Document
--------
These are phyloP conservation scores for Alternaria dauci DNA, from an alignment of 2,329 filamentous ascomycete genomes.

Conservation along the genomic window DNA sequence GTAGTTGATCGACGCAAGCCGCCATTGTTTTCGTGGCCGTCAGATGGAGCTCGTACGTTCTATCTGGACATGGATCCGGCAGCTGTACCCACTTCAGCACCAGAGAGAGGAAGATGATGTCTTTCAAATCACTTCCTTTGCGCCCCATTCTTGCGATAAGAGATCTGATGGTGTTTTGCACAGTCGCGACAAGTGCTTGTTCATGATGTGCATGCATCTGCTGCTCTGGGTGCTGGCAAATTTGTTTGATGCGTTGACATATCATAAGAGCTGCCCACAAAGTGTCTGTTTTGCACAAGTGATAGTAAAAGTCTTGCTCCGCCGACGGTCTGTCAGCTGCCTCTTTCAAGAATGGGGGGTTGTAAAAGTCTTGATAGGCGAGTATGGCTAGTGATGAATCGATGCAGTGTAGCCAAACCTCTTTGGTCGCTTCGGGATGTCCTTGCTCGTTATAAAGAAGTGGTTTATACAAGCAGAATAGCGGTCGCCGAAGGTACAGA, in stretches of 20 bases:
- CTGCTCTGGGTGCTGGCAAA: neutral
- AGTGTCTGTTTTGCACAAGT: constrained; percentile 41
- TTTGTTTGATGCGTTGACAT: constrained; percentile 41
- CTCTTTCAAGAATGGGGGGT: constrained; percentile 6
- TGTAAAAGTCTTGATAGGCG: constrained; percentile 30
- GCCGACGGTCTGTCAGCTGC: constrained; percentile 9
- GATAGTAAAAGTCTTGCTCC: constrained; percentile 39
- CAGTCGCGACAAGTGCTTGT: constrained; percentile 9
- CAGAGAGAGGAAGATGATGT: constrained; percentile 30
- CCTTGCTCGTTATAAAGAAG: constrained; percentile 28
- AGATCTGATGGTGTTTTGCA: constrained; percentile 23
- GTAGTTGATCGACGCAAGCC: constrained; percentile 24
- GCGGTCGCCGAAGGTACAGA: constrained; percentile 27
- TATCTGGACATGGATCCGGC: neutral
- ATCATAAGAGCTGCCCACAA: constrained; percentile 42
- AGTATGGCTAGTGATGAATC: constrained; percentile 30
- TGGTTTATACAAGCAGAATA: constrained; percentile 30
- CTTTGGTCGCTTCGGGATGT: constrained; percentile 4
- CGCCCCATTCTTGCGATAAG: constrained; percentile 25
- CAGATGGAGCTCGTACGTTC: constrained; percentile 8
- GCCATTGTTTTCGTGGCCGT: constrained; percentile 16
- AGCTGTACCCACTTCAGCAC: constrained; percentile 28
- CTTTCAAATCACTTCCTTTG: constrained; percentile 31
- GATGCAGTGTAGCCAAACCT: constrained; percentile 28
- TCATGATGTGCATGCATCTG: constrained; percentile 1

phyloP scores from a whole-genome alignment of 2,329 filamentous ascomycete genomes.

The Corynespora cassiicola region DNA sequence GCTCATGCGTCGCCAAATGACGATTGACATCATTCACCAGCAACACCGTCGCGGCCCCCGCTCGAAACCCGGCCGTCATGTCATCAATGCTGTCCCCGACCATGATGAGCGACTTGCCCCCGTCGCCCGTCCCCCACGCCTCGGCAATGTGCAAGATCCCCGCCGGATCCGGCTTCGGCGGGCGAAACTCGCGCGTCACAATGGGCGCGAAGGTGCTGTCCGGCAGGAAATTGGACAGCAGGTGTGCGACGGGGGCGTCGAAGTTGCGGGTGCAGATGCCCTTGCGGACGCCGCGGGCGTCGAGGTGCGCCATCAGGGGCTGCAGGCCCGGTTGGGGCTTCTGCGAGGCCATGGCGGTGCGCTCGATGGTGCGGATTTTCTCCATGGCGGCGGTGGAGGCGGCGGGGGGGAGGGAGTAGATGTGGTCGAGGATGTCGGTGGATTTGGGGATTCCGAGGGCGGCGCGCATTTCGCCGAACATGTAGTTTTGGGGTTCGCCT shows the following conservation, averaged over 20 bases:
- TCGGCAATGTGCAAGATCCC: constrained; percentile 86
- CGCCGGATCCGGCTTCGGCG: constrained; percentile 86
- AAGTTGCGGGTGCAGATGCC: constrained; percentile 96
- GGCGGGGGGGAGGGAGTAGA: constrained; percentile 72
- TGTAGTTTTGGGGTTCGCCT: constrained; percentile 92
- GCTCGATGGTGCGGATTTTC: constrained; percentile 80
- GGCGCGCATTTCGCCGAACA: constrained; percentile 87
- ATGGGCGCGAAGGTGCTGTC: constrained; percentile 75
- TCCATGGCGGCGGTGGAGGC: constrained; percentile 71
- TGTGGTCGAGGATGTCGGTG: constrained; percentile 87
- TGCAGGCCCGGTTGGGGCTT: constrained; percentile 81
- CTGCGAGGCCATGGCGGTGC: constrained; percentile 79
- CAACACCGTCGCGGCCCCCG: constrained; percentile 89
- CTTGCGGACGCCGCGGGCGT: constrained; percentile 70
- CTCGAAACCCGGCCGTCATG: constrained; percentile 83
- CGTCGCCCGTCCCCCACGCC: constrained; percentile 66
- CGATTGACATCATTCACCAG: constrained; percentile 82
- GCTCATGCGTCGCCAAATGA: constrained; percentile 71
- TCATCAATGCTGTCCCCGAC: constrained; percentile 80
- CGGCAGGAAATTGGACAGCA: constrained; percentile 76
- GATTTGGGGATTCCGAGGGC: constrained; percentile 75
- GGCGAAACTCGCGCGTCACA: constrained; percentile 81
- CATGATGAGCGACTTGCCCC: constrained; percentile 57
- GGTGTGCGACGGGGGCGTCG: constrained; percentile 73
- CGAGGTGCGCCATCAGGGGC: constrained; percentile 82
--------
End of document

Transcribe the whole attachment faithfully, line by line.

These are phyloP conservation scores for Alternaria dauci DNA, from an alignment of 2,329 filamentous ascomycete genomes.

Conservation along the genomic window DNA sequence GTAGTTGATCGACGCAAGCCGCCATTGTTTTCGTGGCCGTCAGATGGAGCTCGTACGTTCTATCTGGACATGGATCCGGCAGCTGTACCCACTTCAGCACCAGAGAGAGGAAGATGATGTCTTTCAAATCACTTCCTTTGCGCCCCATTCTTGCGATAAGAGATCTGATGGTGTTTTGCACAGTCGCGACAAGTGCTTGTTCATGATGTGCATGCATCTGCTGCTCTGGGTGCTGGCAAATTTGTTTGATGCGTTGACATATCATAAGAGCTGCCCACAAAGTGTCTGTTTTGCACAAGTGATAGTAAAAGTCTTGCTCCGCCGACGGTCTGTCAGCTGCCTCTTTCAAGAATGGGGGGTTGTAAAAGTCTTGATAGGCGAGTATGGCTAGTGATGAATCGATGCAGTGTAGCCAAACCTCTTTGGTCGCTTCGGGATGTCCTTGCTCGTTATAAAGAAGTGGTTTATACAAGCAGAATAGCGGTCGCCGAAGGTACAGA, in stretches of 20 bases:
- CTGCTCTGGGTGCTGGCAAA: neutral
- AGTGTCTGTTTTGCACAAGT: constrained; percentile 41
- TTTGTTTGATGCGTTGACAT: constrained; percentile 41
- CTCTTTCAAGAATGGGGGGT: constrained; percentile 6
- TGTAAAAGTCTTGATAGGCG: constrained; percentile 30
- GCCGACGGTCTGTCAGCTGC: constrained; percentile 9
- GATAGTAAAAGTCTTGCTCC: constrained; percentile 39
- CAGTCGCGACAAGTGCTTGT: constrained; percentile 9
- CAGAGAGAGGAAGATGATGT: constrained; percentile 30
- CCTTGCTCGTTATAAAGAAG: constrained; percentile 28
- AGATCTGATGGTGTTTTGCA: constrained; percentile 23
- GTAGTTGATCGACGCAAGCC: constrained; percentile 24
- GCGGTCGCCGAAGGTACAGA: constrained; percentile 27
- TATCTGGACATGGATCCGGC: neutral
- ATCATAAGAGCTGCCCACAA: constrained; percentile 42
- AGTATGGCTAGTGATGAATC: constrained; percentile 30
- TGGTTTATACAAGCAGAATA: constrained; percentile 30
- CTTTGGTCGCTTCGGGATGT: constrained; percentile 4
- CGCCCCATTCTTGCGATAAG: constrained; percentile 25
- CAGATGGAGCTCGTACGTTC: constrained; percentile 8
- GCCATTGTTTTCGTGGCCGT: constrained; percentile 16
- AGCTGTACCCACTTCAGCAC: constrained; percentile 28
- CTTTCAAATCACTTCCTTTG: constrained; percentile 31
- GATGCAGTGTAGCCAAACCT: constrained; percentile 28
- TCATGATGTGCATGCATCTG: constrained; percentile 1

phyloP scores from a whole-genome alignment of 2,329 filamentous ascomycete genomes.

The Corynespora cassiicola region DNA sequence GCTCATGCGTCGCCAAATGACGATTGACATCATTCACCAGCAACACCGTCGCGGCCCCCGCTCGAAACCCGGCCGTCATGTCATCAATGCTGTCCCCGACCATGATGAGCGACTTGCCCCCGTCGCCCGTCCCCCACGCCTCGGCAATGTGCAAGATCCCCGCCGGATCCGGCTTCGGCGGGCGAAACTCGCGCGTCACAATGGGCGCGAAGGTGCTGTCCGGCAGGAAATTGGACAGCAGGTGTGCGACGGGGGCGTCGAAGTTGCGGGTGCAGATGCCCTTGCGGACGCCGCGGGCGTCGAGGTGCGCCATCAGGGGCTGCAGGCCCGGTTGGGGCTTCTGCGAGGCCATGGCGGTGCGCTCGATGGTGCGGATTTTCTCCATGGCGGCGGTGGAGGCGGCGGGGGGGAGGGAGTAGATGTGGTCGAGGATGTCGGTGGATTTGGGGATTCCGAGGGCGGCGCGCATTTCGCCGAACATGTAGTTTTGGGGTTCGCCT shows the following conservation, averaged over 20 bases:
- TCGGCAATGTGCAAGATCCC: constrained; percentile 86
- CGCCGGATCCGGCTTCGGCG: constrained; percentile 86
- AAGTTGCGGGTGCAGATGCC: constrained; percentile 96
- GGCGGGGGGGAGGGAGTAGA: constrained; percentile 72
- TGTAGTTTTGGGGTTCGCCT: constrained; percentile 92
- GCTCGATGGTGCGGATTTTC: constrained; percentile 80
- GGCGCGCATTTCGCCGAACA: constrained; percentile 87
- ATGGGCGCGAAGGTGCTGTC: constrained; percentile 75
- TCCATGGCGGCGGTGGAGGC: constrained; percentile 71
- TGTGGTCGAGGATGTCGGTG: constrained; percentile 87
- TGCAGGCCCGGTTGGGGCTT: constrained; percentile 81
- CTGCGAGGCCATGGCGGTGC: constrained; percentile 79
- CAACACCGTCGCGGCCCCCG: constrained; percentile 89
- CTTGCGGACGCCGCGGGCGT: constrained; percentile 70
- CTCGAAACCCGGCCGTCATG: constrained; percentile 83
- CGTCGCCCGTCCCCCACGCC: constrained; percentile 66
- CGATTGACATCATTCACCAG: constrained; percentile 82
- GCTCATGCGTCGCCAAATGA: constrained; percentile 71
- TCATCAATGCTGTCCCCGAC: constrained; percentile 80
- CGGCAGGAAATTGGACAGCA: constrained; percentile 76
- GATTTGGGGATTCCGAGGGC: constrained; percentile 75
- GGCGAAACTCGCGCGTCACA: constrained; percentile 81
- CATGATGAGCGACTTGCCCC: constrained; percentile 57
- GGTGTGCGACGGGGGCGTCG: constrained; percentile 73
- CGAGGTGCGCCATCAGGGGC: constrained; percentile 82